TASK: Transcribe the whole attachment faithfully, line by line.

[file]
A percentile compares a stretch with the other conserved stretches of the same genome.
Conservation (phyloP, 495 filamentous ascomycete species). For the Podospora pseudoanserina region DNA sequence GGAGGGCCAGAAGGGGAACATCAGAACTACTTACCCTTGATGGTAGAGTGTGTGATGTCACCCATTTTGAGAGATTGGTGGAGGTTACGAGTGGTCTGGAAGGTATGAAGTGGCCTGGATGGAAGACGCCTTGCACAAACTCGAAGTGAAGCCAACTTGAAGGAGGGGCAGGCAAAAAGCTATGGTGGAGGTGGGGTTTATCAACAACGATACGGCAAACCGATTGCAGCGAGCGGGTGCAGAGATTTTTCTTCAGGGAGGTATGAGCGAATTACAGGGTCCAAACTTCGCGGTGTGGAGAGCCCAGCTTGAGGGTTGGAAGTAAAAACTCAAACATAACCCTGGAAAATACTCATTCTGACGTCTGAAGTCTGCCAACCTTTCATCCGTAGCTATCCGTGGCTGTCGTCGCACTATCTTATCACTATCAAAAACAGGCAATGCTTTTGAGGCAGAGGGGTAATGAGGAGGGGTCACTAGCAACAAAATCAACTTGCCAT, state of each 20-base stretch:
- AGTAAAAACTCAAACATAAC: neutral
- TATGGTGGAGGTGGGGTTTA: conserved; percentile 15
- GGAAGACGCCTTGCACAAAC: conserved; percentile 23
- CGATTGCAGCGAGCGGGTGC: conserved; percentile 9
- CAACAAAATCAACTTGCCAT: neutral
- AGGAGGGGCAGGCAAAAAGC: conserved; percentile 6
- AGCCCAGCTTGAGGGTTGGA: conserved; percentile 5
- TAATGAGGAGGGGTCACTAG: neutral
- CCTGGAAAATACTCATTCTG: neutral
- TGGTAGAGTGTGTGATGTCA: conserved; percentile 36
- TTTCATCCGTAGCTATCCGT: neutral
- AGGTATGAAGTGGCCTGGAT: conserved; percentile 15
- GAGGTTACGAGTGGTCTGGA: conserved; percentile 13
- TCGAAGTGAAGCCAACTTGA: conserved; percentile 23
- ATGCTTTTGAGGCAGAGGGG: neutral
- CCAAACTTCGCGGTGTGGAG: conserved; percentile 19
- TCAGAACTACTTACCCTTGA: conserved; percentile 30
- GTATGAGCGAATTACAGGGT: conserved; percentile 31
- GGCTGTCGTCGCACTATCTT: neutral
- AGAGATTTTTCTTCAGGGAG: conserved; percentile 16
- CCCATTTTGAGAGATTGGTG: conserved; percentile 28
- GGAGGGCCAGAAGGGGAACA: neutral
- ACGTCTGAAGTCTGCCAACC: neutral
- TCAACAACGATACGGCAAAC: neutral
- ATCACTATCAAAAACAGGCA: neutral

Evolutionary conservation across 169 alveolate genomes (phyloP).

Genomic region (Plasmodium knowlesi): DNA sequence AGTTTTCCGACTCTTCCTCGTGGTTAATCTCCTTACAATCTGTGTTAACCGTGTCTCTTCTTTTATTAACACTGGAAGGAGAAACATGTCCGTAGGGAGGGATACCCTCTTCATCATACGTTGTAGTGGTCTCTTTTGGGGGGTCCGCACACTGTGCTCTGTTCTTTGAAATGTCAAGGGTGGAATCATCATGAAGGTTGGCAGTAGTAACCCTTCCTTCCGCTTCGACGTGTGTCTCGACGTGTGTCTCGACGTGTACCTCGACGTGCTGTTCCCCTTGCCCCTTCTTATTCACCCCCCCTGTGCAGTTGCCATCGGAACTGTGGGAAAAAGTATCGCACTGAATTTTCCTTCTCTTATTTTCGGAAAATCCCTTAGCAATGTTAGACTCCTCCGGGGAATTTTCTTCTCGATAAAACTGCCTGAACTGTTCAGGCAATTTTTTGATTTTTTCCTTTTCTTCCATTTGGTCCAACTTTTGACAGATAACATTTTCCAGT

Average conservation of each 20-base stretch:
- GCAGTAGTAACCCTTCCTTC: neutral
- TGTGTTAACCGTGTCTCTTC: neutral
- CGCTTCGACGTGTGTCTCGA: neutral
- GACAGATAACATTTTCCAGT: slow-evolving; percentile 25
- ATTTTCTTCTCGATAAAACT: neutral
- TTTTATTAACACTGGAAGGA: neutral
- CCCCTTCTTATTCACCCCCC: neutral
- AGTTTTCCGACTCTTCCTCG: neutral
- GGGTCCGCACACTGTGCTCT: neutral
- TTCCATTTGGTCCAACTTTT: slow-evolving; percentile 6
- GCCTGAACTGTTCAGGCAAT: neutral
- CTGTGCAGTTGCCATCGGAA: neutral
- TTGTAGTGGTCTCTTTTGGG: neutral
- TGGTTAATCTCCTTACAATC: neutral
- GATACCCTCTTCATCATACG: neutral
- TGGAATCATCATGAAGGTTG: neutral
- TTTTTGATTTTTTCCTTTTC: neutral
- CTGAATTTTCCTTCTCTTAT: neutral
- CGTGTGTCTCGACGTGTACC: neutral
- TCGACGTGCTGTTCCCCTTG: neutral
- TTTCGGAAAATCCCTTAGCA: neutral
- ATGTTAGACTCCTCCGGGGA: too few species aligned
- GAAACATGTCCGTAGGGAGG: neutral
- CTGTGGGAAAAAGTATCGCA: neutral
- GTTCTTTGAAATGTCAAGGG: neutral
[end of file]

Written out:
A percentile compares a stretch with the other conserved stretches of the same genome.
Conservation (phyloP, 495 filamentous ascomycete species). For the Podospora pseudoanserina region DNA sequence GGAGGGCCAGAAGGGGAACATCAGAACTACTTACCCTTGATGGTAGAGTGTGTGATGTCACCCATTTTGAGAGATTGGTGGAGGTTACGAGTGGTCTGGAAGGTATGAAGTGGCCTGGATGGAAGACGCCTTGCACAAACTCGAAGTGAAGCCAACTTGAAGGAGGGGCAGGCAAAAAGCTATGGTGGAGGTGGGGTTTATCAACAACGATACGGCAAACCGATTGCAGCGAGCGGGTGCAGAGATTTTTCTTCAGGGAGGTATGAGCGAATTACAGGGTCCAAACTTCGCGGTGTGGAGAGCCCAGCTTGAGGGTTGGAAGTAAAAACTCAAACATAACCCTGGAAAATACTCATTCTGACGTCTGAAGTCTGCCAACCTTTCATCCGTAGCTATCCGTGGCTGTCGTCGCACTATCTTATCACTATCAAAAACAGGCAATGCTTTTGAGGCAGAGGGGTAATGAGGAGGGGTCACTAGCAACAAAATCAACTTGCCAT, state of each 20-base stretch:
- AGTAAAAACTCAAACATAAC: neutral
- TATGGTGGAGGTGGGGTTTA: conserved; percentile 15
- GGAAGACGCCTTGCACAAAC: conserved; percentile 23
- CGATTGCAGCGAGCGGGTGC: conserved; percentile 9
- CAACAAAATCAACTTGCCAT: neutral
- AGGAGGGGCAGGCAAAAAGC: conserved; percentile 6
- AGCCCAGCTTGAGGGTTGGA: conserved; percentile 5
- TAATGAGGAGGGGTCACTAG: neutral
- CCTGGAAAATACTCATTCTG: neutral
- TGGTAGAGTGTGTGATGTCA: conserved; percentile 36
- TTTCATCCGTAGCTATCCGT: neutral
- AGGTATGAAGTGGCCTGGAT: conserved; percentile 15
- GAGGTTACGAGTGGTCTGGA: conserved; percentile 13
- TCGAAGTGAAGCCAACTTGA: conserved; percentile 23
- ATGCTTTTGAGGCAGAGGGG: neutral
- CCAAACTTCGCGGTGTGGAG: conserved; percentile 19
- TCAGAACTACTTACCCTTGA: conserved; percentile 30
- GTATGAGCGAATTACAGGGT: conserved; percentile 31
- GGCTGTCGTCGCACTATCTT: neutral
- AGAGATTTTTCTTCAGGGAG: conserved; percentile 16
- CCCATTTTGAGAGATTGGTG: conserved; percentile 28
- GGAGGGCCAGAAGGGGAACA: neutral
- ACGTCTGAAGTCTGCCAACC: neutral
- TCAACAACGATACGGCAAAC: neutral
- ATCACTATCAAAAACAGGCA: neutral

Evolutionary conservation across 169 alveolate genomes (phyloP).

Genomic region (Plasmodium knowlesi): DNA sequence AGTTTTCCGACTCTTCCTCGTGGTTAATCTCCTTACAATCTGTGTTAACCGTGTCTCTTCTTTTATTAACACTGGAAGGAGAAACATGTCCGTAGGGAGGGATACCCTCTTCATCATACGTTGTAGTGGTCTCTTTTGGGGGGTCCGCACACTGTGCTCTGTTCTTTGAAATGTCAAGGGTGGAATCATCATGAAGGTTGGCAGTAGTAACCCTTCCTTCCGCTTCGACGTGTGTCTCGACGTGTGTCTCGACGTGTACCTCGACGTGCTGTTCCCCTTGCCCCTTCTTATTCACCCCCCCTGTGCAGTTGCCATCGGAACTGTGGGAAAAAGTATCGCACTGAATTTTCCTTCTCTTATTTTCGGAAAATCCCTTAGCAATGTTAGACTCCTCCGGGGAATTTTCTTCTCGATAAAACTGCCTGAACTGTTCAGGCAATTTTTTGATTTTTTCCTTTTCTTCCATTTGGTCCAACTTTTGACAGATAACATTTTCCAGT

Average conservation of each 20-base stretch:
- GCAGTAGTAACCCTTCCTTC: neutral
- TGTGTTAACCGTGTCTCTTC: neutral
- CGCTTCGACGTGTGTCTCGA: neutral
- GACAGATAACATTTTCCAGT: slow-evolving; percentile 25
- ATTTTCTTCTCGATAAAACT: neutral
- TTTTATTAACACTGGAAGGA: neutral
- CCCCTTCTTATTCACCCCCC: neutral
- AGTTTTCCGACTCTTCCTCG: neutral
- GGGTCCGCACACTGTGCTCT: neutral
- TTCCATTTGGTCCAACTTTT: slow-evolving; percentile 6
- GCCTGAACTGTTCAGGCAAT: neutral
- CTGTGCAGTTGCCATCGGAA: neutral
- TTGTAGTGGTCTCTTTTGGG: neutral
- TGGTTAATCTCCTTACAATC: neutral
- GATACCCTCTTCATCATACG: neutral
- TGGAATCATCATGAAGGTTG: neutral
- TTTTTGATTTTTTCCTTTTC: neutral
- CTGAATTTTCCTTCTCTTAT: neutral
- CGTGTGTCTCGACGTGTACC: neutral
- TCGACGTGCTGTTCCCCTTG: neutral
- TTTCGGAAAATCCCTTAGCA: neutral
- ATGTTAGACTCCTCCGGGGA: too few species aligned
- GAAACATGTCCGTAGGGAGG: neutral
- CTGTGGGAAAAAGTATCGCA: neutral
- GTTCTTTGAAATGTCAAGGG: neutral